Interventions that cultivate behavioral changes among farmers and agribusiness firms enhance the adoption of sustainability practices and standards. Demonstrating tangible economic benefits—and developing business skills that enhance the adoption of improved and more sustainable practices and business models—nurtures behavior changes among farmers and agrifood SMEs. Examples include the World Bank’s Livestock Competitiveness and Food Safety Project in Vietnam, which facilitated adoption of food safety standards and environmental practices by smallholder farmers and slaughterhouses, and the Ethiopia Agricultural Growth Project II, which enhanced the uptake of climate-smart agriculture practices.
IFC agribusiness investments faced challenges with implementing environmental and social (E&S) standards, especially in LICs. Only 59 percent of agribusiness investments met IFC’s E&S requirements, compared with the long-term average of 70 percent for IFC’s investment portfolio evaluated by the Independent Evaluation Group team. Recurring issues include problems related to occupational health and safety, wastewater management, implementation of E&S action plans, and the Bank Group Environmental, Health, and Safety Guidelines. The E&S performance of investments was particularly weak in LICs because of weak firm-level capacity and commitment to implement E&S requirements. About 40 percent of IFC advisory services interventions supported farms and firms in improving their sustainability footprint, for example, by increasing the capacity of farms and firms in implementing food safety standards and by providing them with improved technologies and methods for addressing climate change. The effectiveness of such advisory services was about 73 percent, but none of the projects in LICs or countries at the traditional stage reached the satisfactory level because of weak firm capacity and commitment.
Factors Specific to the International Finance Corporation
Three factors are particularly important for the effectiveness of IFC agribusiness activities:
- Careful sponsor selection. Sponsors with prior experience in the market with the relevant value chain actors are better able to contribute to enhancing productivity and facilitating value chain integration, which makes it more likely that investments will meet IFC E&S requirements.
- Consideration of the level of diversification of a firm’s product portfolios and destination markets. Diversification of products and markets allows companies to offset reduced revenues in one market with increased revenues in others.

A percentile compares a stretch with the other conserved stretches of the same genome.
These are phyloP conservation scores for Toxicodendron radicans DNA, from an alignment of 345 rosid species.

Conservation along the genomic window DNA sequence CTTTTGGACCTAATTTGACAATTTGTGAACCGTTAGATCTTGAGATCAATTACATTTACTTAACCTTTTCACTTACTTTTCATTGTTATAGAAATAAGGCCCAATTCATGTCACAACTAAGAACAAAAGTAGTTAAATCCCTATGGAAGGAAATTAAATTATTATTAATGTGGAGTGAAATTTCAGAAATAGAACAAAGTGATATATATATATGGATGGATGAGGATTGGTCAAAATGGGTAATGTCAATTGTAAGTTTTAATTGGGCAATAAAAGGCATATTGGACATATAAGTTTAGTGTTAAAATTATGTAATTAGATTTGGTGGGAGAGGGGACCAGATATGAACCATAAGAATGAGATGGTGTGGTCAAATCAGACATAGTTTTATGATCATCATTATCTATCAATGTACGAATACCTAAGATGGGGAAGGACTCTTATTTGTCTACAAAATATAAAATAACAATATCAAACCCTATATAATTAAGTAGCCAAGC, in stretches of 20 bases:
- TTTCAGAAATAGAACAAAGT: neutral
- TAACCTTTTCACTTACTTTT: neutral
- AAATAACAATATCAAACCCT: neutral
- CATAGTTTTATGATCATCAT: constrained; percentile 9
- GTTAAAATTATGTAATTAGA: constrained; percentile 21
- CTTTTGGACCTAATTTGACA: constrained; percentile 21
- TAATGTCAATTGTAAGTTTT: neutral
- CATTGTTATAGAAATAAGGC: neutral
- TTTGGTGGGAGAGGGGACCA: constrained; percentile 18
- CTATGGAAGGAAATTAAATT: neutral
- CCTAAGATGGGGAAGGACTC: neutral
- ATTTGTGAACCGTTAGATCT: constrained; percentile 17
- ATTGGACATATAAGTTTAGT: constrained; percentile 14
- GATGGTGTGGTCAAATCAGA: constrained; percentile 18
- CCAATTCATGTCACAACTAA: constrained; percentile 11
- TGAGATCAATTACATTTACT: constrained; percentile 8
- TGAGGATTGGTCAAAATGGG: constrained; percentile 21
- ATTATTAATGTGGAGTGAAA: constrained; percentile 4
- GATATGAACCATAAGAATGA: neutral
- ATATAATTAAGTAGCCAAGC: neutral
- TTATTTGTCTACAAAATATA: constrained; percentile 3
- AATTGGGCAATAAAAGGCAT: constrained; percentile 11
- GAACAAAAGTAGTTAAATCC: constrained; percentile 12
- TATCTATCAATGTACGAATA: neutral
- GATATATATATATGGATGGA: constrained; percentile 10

- Careful balancing of trade-offs between development effectiveness and profitability. On average, IFC investments in frontier markets (such as LICs) have a sound development outcome but a negative risk-adjusted return on capital of –11 percent. IFC must offset this through above-average risk-adjusted return on capital rates from more profitable investments. Blended finance can help reduce the financial risks in frontier markets.
The Bank Group is increasingly supporting system-level effects through multipurpose interventions that foster the development of more productive, inclusive, and sustainable agrifood systems. World Bank system-level interventions that target all three outcomes have an 80 percent success rate versus 72 percent on average for all interventions, and IFC advisory system-level interventions have a 77 percent success rate versus 69 percent on average for all interventions. This shows that generating system-level effects is possible despite potential trade-offs among different outcomes. Bundling interventions aimed at achieving the three outcomes is particularly important for addressing the overlapping challenges that smallholder farmers and SME agribusiness firms face.
The Bank Group has recognized the need for the three institutions (World Bank, IFC, and MIGA) to collaborate to mobilize private finance and increase results for agrifood system development, but collaboration remains largely informal, bilateral, and hard to assess. The establishment of the Agribusiness Sector Working Group marked an important step in strengthening strategic collaboration among the three institutions. It has contributed to improving knowledge sharing and the selection of priority themes for collaboration. However, operational collaboration for agrifood system development remains frequently bilateral (IFC with World Bank and IFC with MIGA), and it is difficult to identify joint projects among the World Bank, IFC, and MIGA in the current portfolio.
In conclusion, the current Bank Group approach to agrifood system development can be strengthened to address the continuing challenges that agrifood systems are facing and to fully support the Bank Group’s vision for sustainable agrifood systems. The Bank Group and its partners can enhance the focus of their interventions on increasing productivity, inclusion, and sustainability, especially in LICs, countries at a traditional stage of agrifood system development, and countries in fragile and conflict-affected situations. Such interventions are expected to address the enormous climate and other challenges that agrifood systems continue to face and facilitate transformation while ensuring that agrifood system approaches safeguard the environment and support improvements in people’s nutrition and health. This, in turn, will contribute to ending hunger and improving the well-being of all. In light of this, we offer three recommendations.